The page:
In this article series we’ve discussed the environmental drawbacks of city trees, artificial trees and water conservation efforts, and regulated plants and trees. There’s another area where the real versus artificial debate comes up a lot – Christmas trees.
The logical assumption is that cutting down a live tree has to be better for the environment than purchasing an artificial Christmas tree. This is largely true, but there are some surprising factors that can change the expected outcome.
The most environmentally friendly options are living trees that are harvested from tree farms and replanted after the holidays. This method still uses many resources and can have a negative environmental impact, though.
We don’t usually consider the gas we use to drive to and from a Christmas tree farm, or what is required to grow and sustain the trees, or the bundling/packaging materials utilized in transporting the tree. These things, however, all contribute to the overall eco footprint of a live Christmas tree.
The next best choice is a live tree – from a farm – that is disposed of in an ecologically responsible way. Most cities offer tree recycling programs, which grind down trees into wood chips that can be used for mulch, insulation, and soil erosion barriers. Trees can also be placed in backyards and private ponds to return nutrients to the earth and provide habitats and feeding areas for wildlife. DIY types can even use their Christmas tree trunk and foliage for making furniture, crafts, and decor!
Burning trees, or disposing of them in landfills, is not recommended. Burning a tree returns its carbon content to the air as carbon dioxide. When added to landfills, trees decompose and return to the environment as methane. Both of these end results can completely negate any ecological benefits from utilizing real trees versus fake ones.
There are even situations where artificial trees are the more environmentally friendly choice. It all comes down to the lifespan of the tree.
In 2018, the American Christmas Tree Association (ACTA) did a comprehensive study titled “Life Cycle Assessment: Comparative LCA of the Environmental Impacts of Real Christmas and Artificial Christmas Trees”. They found that 4.7 years is the crucial timeframe:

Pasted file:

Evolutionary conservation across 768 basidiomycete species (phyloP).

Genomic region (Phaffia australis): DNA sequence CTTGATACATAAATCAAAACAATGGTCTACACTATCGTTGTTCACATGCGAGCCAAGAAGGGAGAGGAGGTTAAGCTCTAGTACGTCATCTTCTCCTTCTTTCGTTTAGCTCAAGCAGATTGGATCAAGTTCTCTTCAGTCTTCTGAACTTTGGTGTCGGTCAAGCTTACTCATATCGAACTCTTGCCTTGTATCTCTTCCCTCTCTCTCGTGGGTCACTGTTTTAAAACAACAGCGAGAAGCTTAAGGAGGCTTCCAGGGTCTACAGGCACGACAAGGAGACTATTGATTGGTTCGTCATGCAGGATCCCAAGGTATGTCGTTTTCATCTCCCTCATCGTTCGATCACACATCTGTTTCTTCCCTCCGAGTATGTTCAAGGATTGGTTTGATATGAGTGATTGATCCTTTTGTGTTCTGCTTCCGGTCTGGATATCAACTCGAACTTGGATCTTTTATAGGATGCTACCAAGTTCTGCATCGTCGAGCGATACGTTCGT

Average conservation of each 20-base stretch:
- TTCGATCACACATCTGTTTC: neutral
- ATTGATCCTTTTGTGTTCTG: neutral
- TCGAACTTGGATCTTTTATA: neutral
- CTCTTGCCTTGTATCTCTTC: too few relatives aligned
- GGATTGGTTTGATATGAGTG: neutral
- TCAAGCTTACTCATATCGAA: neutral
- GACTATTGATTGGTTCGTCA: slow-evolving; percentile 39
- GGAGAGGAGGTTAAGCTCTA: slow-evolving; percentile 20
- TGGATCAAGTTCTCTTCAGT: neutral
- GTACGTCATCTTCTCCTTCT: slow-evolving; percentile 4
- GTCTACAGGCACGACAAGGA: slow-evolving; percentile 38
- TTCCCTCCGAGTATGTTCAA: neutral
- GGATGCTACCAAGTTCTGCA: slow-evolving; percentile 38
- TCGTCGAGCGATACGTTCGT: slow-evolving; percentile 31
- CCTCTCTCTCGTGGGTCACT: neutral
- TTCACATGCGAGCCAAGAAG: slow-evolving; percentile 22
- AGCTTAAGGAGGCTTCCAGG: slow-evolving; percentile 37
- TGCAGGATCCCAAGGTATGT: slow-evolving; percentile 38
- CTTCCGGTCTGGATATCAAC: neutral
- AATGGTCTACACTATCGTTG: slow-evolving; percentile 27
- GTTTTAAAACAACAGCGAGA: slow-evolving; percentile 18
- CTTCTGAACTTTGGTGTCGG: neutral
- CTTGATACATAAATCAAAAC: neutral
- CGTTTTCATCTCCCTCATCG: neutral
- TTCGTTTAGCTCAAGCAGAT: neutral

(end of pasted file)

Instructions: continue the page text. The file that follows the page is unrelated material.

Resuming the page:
“Given the quantification of environmental impacts across both of the trees’ life cycles, a comparative assertion shows the breakeven point between the two trees is 4.7 years.
That is to say an artificial tree purchased and used for at least 4.7 years demonstrates a lower contribution to environmental impact than 4.7 real Christmas trees purchased over 4.7 years.
This assertion considers all end of life scenarios for the real Christmas tree, and assumes that a customer of an artificial tree would purchase the tree and keep it for 5 or more years.
The breakeven point can change based on the environmental metrics and end-of-life scenarios, but considering the most conservative calculations, purchasing an artificial tree and keeping it for 4.7 years is less environmentally impactful than purchasing the equivalent amount of real Christmas trees.”
To summarize, here’s how the real vs. artificial Christmas tree options rank in terms of eco-friendliness:
- Live tree from Christmas tree farm, repotted and kept alive all year
- Artificial Christmas tree kept and used at least five years
- New tree from a Christmas tree farm every year, recycled or placed outdoors afterwards
- Wild tree cut from forest, recycled or placed outdoors afterwards
- New tree from a Christmas tree farm every year, disposed of in landfill or bonfire
Cutting down trees from forest areas is not recommended, due to extreme deforestation worldwide. It’s not a concern in many areas, but the Earth needs as many living planted trees as possible.
TreeScapes & PlantWorks are commited to helping the environment, one tree at a time. That’s why we will donate to have at least one tree planted for every fabricated, replica, or preserved tree we sell!